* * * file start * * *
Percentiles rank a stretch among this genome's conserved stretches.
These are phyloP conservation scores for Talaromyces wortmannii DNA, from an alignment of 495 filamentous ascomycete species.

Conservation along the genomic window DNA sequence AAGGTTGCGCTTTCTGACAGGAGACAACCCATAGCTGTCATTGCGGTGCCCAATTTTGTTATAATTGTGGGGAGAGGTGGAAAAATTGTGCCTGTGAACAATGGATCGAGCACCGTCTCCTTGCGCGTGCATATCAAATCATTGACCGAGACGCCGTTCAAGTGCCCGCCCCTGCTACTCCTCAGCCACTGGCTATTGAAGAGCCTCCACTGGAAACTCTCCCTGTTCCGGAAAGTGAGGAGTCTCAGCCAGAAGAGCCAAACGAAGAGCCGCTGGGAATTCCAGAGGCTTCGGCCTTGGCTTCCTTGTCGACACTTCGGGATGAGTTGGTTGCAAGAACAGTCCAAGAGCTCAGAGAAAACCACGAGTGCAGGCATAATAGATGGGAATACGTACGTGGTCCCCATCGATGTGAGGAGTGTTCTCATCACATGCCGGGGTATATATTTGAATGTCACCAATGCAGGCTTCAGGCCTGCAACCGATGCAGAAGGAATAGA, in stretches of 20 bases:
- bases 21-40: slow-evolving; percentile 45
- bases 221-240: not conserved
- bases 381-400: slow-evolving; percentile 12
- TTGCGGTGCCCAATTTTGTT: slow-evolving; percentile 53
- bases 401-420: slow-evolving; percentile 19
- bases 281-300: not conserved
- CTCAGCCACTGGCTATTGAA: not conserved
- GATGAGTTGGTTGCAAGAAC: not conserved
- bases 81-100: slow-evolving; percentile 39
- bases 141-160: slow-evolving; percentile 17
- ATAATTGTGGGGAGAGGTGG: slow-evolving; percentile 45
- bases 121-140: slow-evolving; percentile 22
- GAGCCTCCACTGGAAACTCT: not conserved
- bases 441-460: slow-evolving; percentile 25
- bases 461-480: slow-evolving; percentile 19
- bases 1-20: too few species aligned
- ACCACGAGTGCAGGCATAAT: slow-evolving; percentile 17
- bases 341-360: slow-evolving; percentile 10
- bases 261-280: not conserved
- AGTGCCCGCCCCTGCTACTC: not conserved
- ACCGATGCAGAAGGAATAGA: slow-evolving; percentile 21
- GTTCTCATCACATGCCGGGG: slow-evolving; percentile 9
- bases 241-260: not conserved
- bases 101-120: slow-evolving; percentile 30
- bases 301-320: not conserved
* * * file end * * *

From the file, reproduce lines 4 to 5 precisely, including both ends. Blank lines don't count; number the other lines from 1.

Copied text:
- bases 21-40: slow-evolving; percentile 45
- bases 221-240: not conserved